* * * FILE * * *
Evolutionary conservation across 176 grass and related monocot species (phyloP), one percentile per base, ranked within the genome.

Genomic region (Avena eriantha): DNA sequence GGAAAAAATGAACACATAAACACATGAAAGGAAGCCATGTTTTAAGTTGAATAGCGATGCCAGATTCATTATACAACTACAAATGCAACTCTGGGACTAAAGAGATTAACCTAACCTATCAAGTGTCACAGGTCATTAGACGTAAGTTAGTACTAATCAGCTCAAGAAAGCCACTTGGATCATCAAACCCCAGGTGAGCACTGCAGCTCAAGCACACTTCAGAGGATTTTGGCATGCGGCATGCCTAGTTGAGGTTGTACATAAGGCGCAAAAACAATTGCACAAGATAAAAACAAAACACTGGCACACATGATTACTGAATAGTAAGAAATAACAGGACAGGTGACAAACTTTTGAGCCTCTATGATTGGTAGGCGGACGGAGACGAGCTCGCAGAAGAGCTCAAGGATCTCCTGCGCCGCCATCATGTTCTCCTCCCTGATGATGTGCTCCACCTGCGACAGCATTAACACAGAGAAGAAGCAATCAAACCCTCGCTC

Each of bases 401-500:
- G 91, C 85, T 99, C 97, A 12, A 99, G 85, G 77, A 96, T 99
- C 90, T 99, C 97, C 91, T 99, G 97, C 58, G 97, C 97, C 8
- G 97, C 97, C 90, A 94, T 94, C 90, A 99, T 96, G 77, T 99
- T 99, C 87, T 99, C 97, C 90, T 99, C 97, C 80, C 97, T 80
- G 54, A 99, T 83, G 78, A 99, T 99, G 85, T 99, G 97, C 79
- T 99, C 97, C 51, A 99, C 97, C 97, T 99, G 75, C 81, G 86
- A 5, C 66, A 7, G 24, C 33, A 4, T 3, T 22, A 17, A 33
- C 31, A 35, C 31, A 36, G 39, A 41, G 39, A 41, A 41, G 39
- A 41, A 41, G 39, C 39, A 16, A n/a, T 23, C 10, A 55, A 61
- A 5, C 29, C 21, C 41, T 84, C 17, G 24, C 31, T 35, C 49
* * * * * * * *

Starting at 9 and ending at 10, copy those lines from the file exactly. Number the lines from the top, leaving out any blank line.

- T 99, C 97, C 51, A 99, C 97, C 97, T 99, G 75, C 81, G 86
- A 5, C 66, A 7, G 24, C 33, A 4, T 3, T 22, A 17, A 33